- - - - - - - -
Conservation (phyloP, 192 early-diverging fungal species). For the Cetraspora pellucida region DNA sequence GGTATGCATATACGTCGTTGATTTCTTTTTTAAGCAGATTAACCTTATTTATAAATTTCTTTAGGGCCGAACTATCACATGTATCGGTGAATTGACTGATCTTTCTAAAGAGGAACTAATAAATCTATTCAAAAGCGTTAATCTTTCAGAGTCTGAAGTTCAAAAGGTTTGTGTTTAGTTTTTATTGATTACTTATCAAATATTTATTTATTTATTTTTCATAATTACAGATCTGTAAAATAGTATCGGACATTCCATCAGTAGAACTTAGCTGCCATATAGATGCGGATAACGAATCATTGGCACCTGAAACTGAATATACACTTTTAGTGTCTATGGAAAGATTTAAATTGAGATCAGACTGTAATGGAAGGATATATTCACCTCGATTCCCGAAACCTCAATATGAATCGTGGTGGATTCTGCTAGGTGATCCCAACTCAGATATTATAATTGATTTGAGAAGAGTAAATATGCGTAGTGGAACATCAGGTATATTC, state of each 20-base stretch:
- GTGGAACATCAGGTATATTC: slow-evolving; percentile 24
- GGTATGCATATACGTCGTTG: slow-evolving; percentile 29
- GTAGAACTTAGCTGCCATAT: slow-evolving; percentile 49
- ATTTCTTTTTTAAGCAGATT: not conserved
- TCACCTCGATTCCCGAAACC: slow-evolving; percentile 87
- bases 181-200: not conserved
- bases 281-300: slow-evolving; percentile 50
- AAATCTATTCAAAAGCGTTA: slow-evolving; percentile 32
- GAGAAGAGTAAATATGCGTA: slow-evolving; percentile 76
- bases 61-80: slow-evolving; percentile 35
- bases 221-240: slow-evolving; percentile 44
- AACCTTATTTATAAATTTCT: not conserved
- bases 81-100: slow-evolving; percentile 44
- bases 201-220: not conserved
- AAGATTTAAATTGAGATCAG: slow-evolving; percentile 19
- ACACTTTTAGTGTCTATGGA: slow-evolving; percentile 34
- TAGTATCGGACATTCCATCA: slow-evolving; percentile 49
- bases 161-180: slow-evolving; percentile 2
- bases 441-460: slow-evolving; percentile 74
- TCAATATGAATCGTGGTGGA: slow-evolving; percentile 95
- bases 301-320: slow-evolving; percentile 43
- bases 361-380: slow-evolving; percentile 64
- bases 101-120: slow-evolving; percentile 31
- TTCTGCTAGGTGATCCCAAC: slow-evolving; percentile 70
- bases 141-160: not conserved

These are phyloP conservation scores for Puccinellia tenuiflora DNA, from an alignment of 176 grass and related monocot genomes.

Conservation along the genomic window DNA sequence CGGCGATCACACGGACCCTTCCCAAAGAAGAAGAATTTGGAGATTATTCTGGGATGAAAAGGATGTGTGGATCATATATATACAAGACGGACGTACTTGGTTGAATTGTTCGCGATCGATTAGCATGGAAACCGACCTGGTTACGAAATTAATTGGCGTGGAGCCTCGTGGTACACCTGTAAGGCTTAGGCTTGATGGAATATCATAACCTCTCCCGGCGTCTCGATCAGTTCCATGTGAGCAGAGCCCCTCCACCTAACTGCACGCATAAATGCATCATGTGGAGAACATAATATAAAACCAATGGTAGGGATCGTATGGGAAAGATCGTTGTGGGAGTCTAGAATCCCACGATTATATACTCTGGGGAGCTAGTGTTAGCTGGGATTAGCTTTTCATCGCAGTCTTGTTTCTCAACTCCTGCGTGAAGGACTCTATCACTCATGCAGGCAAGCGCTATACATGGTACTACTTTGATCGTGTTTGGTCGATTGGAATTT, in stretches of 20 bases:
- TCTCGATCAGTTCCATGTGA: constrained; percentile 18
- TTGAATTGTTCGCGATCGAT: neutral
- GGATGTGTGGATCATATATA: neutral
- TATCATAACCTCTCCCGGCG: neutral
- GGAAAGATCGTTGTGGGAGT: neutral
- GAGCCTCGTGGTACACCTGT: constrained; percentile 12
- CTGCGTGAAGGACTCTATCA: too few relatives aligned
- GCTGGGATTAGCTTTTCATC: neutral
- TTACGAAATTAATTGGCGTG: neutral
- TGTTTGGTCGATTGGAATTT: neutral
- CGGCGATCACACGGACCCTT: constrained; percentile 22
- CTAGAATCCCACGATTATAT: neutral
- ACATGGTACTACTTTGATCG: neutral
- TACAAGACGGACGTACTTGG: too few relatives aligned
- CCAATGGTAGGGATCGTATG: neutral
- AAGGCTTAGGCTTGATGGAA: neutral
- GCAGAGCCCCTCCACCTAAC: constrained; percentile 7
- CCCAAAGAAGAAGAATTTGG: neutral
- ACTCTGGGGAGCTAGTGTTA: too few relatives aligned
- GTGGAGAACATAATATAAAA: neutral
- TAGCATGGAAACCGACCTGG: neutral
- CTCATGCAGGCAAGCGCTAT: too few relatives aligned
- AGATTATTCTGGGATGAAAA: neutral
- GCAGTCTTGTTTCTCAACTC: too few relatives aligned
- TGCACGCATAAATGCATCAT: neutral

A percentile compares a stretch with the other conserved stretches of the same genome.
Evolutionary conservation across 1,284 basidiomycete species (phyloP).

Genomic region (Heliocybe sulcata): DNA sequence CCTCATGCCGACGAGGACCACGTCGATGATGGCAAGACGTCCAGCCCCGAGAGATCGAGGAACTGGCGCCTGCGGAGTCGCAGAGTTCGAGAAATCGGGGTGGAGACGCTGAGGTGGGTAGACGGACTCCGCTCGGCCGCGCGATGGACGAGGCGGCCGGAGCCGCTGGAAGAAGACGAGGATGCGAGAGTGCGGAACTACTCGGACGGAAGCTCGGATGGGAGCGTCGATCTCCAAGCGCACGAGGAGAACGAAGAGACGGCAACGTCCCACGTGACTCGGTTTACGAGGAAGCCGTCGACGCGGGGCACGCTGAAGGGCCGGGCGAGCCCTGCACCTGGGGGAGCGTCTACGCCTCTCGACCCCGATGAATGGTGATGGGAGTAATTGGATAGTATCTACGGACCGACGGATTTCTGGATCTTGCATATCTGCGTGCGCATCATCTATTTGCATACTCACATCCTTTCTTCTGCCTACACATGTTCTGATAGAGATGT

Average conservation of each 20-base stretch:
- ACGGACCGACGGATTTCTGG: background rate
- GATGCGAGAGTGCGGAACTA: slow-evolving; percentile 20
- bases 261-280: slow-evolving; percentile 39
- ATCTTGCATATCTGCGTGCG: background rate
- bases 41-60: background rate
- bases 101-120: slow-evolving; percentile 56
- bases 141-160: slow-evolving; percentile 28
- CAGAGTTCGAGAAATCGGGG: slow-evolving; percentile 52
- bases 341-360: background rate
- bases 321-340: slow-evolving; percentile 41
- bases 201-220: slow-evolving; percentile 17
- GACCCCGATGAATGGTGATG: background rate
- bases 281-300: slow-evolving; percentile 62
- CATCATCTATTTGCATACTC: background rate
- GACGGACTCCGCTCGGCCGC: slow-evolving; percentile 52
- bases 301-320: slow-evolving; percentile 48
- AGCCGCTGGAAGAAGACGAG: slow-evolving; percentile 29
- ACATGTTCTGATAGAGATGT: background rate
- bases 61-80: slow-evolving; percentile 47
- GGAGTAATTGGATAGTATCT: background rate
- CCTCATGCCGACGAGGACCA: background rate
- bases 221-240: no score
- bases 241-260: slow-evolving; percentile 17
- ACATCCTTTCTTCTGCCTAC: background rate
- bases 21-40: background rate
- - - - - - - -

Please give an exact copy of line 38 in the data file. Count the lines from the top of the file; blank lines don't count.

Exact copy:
- TGTTTGGTCGATTGGAATTT: neutral